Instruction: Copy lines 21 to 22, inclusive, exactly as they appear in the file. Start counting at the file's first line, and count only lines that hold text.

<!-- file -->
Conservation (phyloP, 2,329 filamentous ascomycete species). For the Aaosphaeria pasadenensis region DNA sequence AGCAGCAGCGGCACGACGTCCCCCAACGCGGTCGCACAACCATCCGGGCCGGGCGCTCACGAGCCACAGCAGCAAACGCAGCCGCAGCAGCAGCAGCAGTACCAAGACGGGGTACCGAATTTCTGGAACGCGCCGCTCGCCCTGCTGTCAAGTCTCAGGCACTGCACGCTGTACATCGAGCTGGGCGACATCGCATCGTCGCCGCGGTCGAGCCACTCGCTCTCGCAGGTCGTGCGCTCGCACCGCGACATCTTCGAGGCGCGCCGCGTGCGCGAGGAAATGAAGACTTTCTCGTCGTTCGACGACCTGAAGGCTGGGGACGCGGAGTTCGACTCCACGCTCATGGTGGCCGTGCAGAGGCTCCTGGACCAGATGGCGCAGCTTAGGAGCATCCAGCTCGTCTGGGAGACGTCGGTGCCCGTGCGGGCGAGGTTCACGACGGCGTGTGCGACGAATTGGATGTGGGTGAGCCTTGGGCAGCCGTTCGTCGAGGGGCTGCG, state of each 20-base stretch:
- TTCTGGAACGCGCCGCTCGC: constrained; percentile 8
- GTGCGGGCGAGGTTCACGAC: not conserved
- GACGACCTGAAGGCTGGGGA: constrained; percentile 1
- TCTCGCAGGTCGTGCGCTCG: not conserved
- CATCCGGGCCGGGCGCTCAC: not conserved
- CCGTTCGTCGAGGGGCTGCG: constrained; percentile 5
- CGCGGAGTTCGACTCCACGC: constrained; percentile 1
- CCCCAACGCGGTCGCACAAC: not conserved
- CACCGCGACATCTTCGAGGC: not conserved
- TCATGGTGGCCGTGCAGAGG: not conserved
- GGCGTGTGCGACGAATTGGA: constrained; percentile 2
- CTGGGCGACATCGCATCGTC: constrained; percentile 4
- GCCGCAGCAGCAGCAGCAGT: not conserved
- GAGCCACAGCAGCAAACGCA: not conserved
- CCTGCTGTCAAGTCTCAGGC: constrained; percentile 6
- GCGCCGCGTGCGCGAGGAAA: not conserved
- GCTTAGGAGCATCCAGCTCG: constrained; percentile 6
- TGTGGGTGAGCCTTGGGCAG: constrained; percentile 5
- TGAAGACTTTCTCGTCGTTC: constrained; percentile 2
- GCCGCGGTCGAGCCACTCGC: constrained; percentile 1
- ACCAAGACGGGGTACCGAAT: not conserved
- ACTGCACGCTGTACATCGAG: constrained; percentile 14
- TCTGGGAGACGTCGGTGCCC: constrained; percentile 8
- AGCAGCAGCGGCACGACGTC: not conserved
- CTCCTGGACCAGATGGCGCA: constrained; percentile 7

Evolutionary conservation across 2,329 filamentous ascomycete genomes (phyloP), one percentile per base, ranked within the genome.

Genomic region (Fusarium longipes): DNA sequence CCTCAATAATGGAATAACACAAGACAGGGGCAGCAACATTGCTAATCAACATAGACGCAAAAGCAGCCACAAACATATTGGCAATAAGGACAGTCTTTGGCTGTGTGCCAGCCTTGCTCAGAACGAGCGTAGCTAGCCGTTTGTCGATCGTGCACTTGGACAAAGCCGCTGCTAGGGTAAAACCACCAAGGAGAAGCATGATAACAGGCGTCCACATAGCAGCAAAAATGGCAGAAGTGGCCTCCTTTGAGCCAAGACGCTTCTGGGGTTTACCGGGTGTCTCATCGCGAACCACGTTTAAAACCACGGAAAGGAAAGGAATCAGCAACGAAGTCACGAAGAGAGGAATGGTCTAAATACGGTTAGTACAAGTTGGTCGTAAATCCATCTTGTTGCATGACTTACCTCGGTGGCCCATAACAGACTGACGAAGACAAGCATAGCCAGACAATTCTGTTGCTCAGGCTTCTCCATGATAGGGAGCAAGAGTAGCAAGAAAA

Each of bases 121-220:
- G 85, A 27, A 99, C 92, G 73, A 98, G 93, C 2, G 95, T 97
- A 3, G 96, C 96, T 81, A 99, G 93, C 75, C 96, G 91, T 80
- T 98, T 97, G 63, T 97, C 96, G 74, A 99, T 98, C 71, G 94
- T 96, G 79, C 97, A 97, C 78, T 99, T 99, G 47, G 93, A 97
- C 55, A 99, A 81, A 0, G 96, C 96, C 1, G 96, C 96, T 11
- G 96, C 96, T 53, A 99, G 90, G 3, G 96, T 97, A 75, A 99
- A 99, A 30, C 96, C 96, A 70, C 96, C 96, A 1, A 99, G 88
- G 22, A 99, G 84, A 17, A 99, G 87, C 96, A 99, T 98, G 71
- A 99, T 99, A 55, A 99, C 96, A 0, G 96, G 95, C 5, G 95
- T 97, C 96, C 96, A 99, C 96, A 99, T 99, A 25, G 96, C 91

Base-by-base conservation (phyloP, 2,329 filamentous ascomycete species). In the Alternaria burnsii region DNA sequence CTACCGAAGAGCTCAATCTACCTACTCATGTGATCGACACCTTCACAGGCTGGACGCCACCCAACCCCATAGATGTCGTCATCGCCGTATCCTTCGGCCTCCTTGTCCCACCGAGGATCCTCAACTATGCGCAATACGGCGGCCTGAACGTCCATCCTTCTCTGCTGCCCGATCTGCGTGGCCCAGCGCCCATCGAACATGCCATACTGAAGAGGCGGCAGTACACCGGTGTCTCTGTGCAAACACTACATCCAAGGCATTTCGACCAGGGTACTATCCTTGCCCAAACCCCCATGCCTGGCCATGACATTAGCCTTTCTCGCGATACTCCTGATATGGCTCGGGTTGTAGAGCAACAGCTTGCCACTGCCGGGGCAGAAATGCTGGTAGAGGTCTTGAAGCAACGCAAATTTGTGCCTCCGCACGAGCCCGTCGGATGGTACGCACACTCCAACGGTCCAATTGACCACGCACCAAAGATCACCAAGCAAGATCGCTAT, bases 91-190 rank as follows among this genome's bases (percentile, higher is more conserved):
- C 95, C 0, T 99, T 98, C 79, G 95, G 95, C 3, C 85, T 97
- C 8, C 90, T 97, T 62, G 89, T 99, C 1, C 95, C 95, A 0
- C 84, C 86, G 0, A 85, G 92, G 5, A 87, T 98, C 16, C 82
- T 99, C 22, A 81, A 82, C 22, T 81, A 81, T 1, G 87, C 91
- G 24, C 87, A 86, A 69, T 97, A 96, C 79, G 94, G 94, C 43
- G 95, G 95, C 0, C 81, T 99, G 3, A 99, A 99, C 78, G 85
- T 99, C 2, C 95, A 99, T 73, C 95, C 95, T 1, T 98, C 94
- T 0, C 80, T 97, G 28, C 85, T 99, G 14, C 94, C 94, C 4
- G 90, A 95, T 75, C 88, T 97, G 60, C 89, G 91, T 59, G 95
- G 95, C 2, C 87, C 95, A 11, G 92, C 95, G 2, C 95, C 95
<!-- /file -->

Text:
- GCCGCGGTCGAGCCACTCGC: constrained; percentile 1
- ACCAAGACGGGGTACCGAAT: not conserved